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Differences between /bin and /usr/bin & /sbin and /usr/sbin?

Hi.

I just want to clarify the difference between /bin and /usr/bin. /sbin and /usr/sbin.

When it comes to booting /bin is only useful for booting with single user and recovery mode? /sbin is the main utilities folder for booting Linux?

Everything in /usr/bin are NOT root programs (but can be used with root)? /bin contains root programs?

In more modern distributions /bin is symlinked to /usr/bin and sbin is symlinked to /usr/sbin.

Have I got this correct?

Comments

  • coopcoop Posts: 343

    /sbin contains "administrative tools" (like fdisk say) and /bin contains programs (and scripts) that are used in many contexts (like ls, cp etc.) The distinction can be rather blurry.

    everything needed to boot the system is supposed to be in /bin and /sbin (other than the kernel and initramfs image)
    so that the system can start even before /usr is mounted (and thus /usr/bin, /usr/sbin) and is available. This also applies
    to /home, and /lib has all the stuff /bin and /sbin needs, /usr/lib has all the stuff /usr/bin and /usr/sbin have.

    This is all historical and in most situations no one boots this way anymore. It is rare for example that anyone has /usr or /home on an NFS partition (which has historically been common in Solaris). So there is really no need to have the separation anymore,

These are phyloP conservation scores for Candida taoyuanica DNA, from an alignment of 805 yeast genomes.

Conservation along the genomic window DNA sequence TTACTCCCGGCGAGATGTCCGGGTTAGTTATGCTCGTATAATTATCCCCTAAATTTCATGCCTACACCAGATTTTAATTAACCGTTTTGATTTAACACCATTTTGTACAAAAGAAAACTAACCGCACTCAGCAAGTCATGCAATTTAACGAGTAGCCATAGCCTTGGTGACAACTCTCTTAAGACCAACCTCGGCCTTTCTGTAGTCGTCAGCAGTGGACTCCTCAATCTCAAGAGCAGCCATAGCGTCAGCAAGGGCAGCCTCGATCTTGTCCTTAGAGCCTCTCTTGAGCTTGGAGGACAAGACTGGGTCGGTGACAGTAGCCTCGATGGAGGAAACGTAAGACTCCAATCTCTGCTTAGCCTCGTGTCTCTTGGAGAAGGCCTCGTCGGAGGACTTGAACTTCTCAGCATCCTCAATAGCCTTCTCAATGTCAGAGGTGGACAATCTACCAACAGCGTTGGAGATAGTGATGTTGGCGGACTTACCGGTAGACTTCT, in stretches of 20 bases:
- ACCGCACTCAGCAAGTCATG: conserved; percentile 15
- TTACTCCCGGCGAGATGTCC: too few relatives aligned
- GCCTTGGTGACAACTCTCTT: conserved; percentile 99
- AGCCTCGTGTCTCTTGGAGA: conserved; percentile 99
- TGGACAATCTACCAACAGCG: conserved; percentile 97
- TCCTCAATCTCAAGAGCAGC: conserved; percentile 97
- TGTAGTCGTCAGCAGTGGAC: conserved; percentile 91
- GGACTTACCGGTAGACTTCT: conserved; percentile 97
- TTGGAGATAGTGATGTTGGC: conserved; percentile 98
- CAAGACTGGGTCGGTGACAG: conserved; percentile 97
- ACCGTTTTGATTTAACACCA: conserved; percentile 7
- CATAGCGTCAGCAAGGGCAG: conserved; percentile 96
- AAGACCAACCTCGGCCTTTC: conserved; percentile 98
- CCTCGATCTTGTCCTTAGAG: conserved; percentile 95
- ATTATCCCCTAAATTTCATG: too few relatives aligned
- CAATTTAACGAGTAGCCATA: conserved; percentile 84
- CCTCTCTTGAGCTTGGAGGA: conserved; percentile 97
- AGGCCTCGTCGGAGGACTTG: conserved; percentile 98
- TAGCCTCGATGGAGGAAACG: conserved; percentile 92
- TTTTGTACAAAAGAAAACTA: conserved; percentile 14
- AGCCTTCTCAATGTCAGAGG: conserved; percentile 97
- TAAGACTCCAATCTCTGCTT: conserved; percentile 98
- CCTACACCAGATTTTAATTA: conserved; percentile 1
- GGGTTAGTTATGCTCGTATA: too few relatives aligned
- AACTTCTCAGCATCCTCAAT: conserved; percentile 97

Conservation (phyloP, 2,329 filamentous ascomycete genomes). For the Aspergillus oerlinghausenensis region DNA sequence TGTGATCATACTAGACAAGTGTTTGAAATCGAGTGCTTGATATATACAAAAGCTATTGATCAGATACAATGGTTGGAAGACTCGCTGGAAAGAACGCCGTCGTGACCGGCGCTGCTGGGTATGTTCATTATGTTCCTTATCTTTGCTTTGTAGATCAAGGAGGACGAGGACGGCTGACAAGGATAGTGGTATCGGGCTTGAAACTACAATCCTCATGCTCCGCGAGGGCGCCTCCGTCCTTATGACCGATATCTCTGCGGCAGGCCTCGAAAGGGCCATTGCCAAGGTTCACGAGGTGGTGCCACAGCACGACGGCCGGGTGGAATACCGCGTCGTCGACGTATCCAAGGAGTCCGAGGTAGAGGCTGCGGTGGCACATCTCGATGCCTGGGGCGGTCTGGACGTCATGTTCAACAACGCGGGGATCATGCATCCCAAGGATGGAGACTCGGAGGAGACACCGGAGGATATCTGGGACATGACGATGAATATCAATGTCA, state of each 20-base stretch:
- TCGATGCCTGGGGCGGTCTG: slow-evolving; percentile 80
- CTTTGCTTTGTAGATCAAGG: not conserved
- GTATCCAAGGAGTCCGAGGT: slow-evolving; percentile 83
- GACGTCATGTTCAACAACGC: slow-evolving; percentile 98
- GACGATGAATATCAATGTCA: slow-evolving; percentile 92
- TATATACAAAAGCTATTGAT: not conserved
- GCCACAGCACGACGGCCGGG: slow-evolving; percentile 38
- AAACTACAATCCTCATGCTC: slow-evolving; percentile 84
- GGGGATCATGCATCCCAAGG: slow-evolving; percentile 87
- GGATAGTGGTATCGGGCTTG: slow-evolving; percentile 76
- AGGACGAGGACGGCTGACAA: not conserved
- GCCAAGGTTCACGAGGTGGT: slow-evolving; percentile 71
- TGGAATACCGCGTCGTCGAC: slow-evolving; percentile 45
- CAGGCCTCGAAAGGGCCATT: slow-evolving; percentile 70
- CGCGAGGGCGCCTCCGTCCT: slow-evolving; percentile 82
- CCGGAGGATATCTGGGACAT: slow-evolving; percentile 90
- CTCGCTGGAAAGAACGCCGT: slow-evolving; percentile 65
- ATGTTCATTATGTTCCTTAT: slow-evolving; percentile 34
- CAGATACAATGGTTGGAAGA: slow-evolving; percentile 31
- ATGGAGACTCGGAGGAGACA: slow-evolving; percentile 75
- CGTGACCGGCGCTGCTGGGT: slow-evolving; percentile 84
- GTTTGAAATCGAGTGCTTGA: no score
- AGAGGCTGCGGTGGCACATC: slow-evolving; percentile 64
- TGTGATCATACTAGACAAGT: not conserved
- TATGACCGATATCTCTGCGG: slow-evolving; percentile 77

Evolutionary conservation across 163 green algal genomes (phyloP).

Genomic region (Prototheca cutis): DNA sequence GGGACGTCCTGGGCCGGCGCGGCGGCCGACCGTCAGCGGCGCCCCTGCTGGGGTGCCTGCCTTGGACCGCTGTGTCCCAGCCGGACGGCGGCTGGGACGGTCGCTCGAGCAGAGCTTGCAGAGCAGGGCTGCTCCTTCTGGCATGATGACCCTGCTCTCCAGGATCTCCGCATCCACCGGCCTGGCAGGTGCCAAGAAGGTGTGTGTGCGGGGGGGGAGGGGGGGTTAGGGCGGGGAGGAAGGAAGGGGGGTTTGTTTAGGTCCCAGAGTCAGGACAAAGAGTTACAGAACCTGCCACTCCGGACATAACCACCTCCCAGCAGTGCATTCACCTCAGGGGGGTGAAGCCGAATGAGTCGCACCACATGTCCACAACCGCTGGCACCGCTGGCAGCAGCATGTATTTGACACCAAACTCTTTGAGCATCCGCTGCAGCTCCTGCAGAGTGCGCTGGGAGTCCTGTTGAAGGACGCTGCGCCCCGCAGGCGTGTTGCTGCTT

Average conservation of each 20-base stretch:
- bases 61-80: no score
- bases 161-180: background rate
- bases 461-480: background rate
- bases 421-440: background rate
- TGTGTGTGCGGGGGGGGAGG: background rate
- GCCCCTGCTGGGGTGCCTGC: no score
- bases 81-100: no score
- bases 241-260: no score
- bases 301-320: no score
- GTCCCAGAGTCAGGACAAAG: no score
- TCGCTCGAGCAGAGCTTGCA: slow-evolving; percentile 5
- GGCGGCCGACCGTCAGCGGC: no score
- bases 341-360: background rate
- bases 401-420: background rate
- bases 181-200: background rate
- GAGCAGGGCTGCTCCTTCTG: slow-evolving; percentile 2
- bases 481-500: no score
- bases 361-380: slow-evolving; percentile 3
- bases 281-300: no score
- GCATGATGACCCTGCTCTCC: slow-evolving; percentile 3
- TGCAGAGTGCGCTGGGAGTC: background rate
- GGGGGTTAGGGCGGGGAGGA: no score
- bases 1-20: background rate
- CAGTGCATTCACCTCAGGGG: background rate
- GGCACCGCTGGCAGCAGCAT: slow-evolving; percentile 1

and redhat-based distros were first to say forget it. But we still keep both directories available as symlinks because there is a lot of software that expects to find things in certain places -- which probably should not be but it is what it is.

    The comment about what is a root program" etc is not correct. everything in all these directories is owned by root, but is routinely accessed by non-privileged users. If the non-privileged user tries to mess with something they don't have permission to do (like use fdisk, fsck etc), they will be denied the right to do it, when they run the program, but they can still call it.

    I hope this helps

  • Hi @WarrenUK ,

    I just want to add that you always can compare files that you may find in more than one directory. For many cases, they will be symlinks. But there are other cases. For example, to know what's the 'ls' command the system is using, you do:

    $ which ls
    /usr/bin/ls

    *But there is also one under /bin:

    $ ls -l /bin/ls
    -rwxr-xr-x 1 root root 137888 Jan 14 2019 /bin/ls

    So, if you wonder if these are two binaries are the same, you can use 'diff':

    $ diff -s /usr/bin/ls /bin/ls
    Files /usr/bin/ls and /bin/ls are identical

    Regards,
    Luis.

  • coopcoop Posts: 343

    on red hat, centos, fedora and probably some other distributions it is even simpler:

    ls -l / | grep bin
    lrwxrwxrwx 1 root root 7 Aug 12 2018 bin -> usr/bin
    lrwxrwxrwx 1 root root 8 Aug 12 2018 sbin -> usr/sbin

    the entire directory is just a symlink, so there is no point to comparing anything :wink:

  • WarrenUKWarrenUK Posts: 20

    Thanks guys.

    That cleared up some confusion I had.

    I have many more questions over the coming days to keep you all busy. They may sometimes be dumb so forgive my ignorance.

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